As parents, we all want to support our kids’ dreams. We also want to raise humans who are self-motivated and care about serving their communities. Yet these goals can be in conflict if and when we “snow plow” the obstacles away from our kids’ paths, as admittedly tempting as that may be.
Whether it’s starting a new business, pursuing a cause, changing the status quo, inventing something new, or leading others, our children will eventually need to motivate themselves while also having a passion for solving the world’s problems. And they will need to build the habits necessary to do so while they are still children. Maybe they won’t be the next Elon Musk, Oprah Winfrey, or President of the United States (or maybe they will), but the spirit of service and innovation at any level is about the drive to seek solutions and refuse to be a victim of the way things currently are.
Acton Academy Madison West is a local private school that prides itself on helping each learner develop that spirit. We can also apply some of the school’s guiding principles at home with our family. Here are four ways we can raise the next generation of community leaders and problem-solvers:
1. Encourage children to pursue their interests and their “call to adventure”
Go back in time to your high school English class, when you learned about the hero’s journey that underpins every epic narrative. The hero of the story is called to an adventure that takes him or her outside of their comfort zone, tests them, and changes them. Like life imitating art, we all experience the hero’s journey. At home, we can embolden our kids to explore their passions and meet challenges, big or small, as part of their journey. Are they beginning a new friendship? Learning about volcanoes? Playing a new sport? These are all examples of the call to adventure. When they encounter inevitable obstacles, guide your children to see them as learning opportunities. Help them brainstorm solutions by asking powerful questions. Encourage them to find mentors or friends (fellow travelers) to support them. Help them reflect on what they have learned and how they are growing and changing. Instill in them the notion that the hero is the one who takes on the challenge and gets up when her or she fails.
2. Create time for independent, learner-driven projects
These days, it’s not uncommon to jampack our schedules with activities. But even visionaries need time to day dream, tinker, and pursue their ideas and interests. Heroes are self-motivated, driven by curiosity and fascination. A project or topic chosen by your child can be the fuel they need to spark a passion for research, problem-solving and discussion. For us, we stumbled upon a book about the Trojan Horse, which sparked weeks of interest. My son asked us to draw pictures together of the horse, and read more books. I found documentaries for us to watch together, and finally he initiated a playdate with a friend to build and decorate Trojan Horses out of boxes and role-play the Greek invasion of Troy. When your child has down time, away from screens, their minds and curiosity will flourish.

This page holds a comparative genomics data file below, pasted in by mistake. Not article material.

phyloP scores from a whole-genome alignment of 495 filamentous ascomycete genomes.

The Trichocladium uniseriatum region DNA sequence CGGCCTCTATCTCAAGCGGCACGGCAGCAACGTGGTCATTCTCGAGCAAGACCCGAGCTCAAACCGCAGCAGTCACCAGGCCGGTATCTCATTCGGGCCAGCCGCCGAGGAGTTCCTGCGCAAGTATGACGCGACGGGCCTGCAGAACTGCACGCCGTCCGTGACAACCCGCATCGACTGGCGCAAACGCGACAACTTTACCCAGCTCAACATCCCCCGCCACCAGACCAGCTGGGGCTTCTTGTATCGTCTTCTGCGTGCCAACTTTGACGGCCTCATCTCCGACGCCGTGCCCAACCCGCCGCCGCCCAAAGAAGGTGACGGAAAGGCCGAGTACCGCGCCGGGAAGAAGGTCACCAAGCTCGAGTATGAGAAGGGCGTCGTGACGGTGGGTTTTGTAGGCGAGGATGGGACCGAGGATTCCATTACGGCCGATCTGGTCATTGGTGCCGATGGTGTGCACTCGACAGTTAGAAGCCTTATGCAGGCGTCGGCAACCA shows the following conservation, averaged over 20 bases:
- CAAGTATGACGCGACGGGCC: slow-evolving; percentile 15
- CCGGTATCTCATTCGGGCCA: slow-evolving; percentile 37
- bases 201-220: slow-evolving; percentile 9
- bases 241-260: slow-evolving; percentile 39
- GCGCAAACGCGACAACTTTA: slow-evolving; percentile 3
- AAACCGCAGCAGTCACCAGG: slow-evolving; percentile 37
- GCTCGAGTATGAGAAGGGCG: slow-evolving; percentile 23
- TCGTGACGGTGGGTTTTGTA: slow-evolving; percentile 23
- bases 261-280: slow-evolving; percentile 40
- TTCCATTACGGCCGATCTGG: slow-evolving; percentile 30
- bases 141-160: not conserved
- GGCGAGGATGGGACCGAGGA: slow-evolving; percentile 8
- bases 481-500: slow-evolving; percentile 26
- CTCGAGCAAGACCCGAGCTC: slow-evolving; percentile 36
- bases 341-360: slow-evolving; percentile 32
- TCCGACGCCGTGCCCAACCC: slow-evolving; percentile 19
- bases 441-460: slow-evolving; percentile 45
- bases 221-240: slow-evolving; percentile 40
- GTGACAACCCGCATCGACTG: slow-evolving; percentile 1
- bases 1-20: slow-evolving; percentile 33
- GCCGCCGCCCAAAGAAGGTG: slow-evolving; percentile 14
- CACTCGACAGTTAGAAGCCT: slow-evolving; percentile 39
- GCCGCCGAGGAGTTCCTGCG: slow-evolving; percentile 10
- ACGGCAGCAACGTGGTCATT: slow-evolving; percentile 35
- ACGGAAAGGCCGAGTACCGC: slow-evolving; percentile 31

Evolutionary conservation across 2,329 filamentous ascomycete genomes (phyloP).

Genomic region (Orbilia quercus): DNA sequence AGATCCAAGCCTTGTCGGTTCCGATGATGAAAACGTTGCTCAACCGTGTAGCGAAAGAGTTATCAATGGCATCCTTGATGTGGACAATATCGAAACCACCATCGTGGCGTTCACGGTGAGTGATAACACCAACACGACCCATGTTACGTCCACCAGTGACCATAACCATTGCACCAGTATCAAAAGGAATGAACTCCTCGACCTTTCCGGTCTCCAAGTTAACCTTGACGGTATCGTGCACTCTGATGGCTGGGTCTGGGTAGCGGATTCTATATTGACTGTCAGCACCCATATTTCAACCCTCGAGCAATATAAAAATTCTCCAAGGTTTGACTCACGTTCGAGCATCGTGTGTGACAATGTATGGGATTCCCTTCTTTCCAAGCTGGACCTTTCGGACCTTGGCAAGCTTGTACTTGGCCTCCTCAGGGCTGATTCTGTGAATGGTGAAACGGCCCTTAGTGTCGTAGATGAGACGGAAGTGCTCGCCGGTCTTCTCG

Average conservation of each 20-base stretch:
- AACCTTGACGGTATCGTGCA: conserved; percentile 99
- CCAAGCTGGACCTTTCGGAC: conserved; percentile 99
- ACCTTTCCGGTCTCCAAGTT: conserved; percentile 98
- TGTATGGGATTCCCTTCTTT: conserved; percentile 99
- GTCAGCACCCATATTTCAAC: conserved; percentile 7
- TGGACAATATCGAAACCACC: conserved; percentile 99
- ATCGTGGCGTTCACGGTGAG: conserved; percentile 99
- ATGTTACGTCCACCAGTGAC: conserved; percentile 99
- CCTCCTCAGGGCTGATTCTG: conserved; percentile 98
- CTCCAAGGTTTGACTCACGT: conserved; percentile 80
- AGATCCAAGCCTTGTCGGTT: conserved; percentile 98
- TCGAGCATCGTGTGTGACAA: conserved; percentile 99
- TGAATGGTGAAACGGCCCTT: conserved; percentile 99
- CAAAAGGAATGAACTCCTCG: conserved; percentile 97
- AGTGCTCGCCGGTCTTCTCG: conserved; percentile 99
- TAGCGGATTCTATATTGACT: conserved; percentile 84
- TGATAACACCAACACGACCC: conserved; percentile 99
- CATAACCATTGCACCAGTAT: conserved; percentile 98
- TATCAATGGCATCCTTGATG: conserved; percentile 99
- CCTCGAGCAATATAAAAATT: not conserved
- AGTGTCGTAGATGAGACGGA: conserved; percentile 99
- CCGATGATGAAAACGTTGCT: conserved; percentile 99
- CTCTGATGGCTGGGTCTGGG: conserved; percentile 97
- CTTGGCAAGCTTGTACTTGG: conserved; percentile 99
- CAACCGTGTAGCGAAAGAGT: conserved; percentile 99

3. Provide questions rather than answers
Sometimes the best answer is another question. As parents, it’s tempting to direct and provide solutions, especially when we are trying to get out the door on time, or adhere to our daily timelines. But when we can slow down, and turn the question back on our children by asking, “What do you think?,” they are often more resourceful and capable than we expect them to be. It’s in these child-led discussions that our children develop a habit and pride of self-efficacy.
4. Find, or be, a “running partner” for your child
Every hero needs fellow travelers on their journey. Partners help each other set goals, act as sounding boards, and sometimes even provide accountability. You can be your child’s running partner, or even better, help them find a peer who can play that role, likely a friend who shares a strong mutual interest with your child. Running partners encourage and inspire one another by providing a space to discuss big ideas. Leaders and change-agents know the value of intentional friendships.
About Acton Academy Madison West
Do you believe in heroes? Do you believe character still matters? Do you believe that learning to learn, learning to do, and learning to be are more important than tests alone? Do you yearn for your child to find a calling and not just a career? Then Acton Academy Madison West may be right for you and your family.
Here is a documentary about Acton Academy:
Described as a “one-room schoolhouse for the 21st century,” Acton Academy Madison West provides a learner-driven education incorporating Montessori principles using mixed-age classrooms (studios) and allowing learners to move freely about the classroom, in addition to 21st century e-learning tools, immersive real-world projects (quests) and adherence to the Socratic method. Our learners don’t just memorize facts; they learn how to learn, learn how to do, and learn how to be. Our heroes (our name for students) are independent learners who find great joy in learning in a tight-knit community that upholds the highest standards of excellence.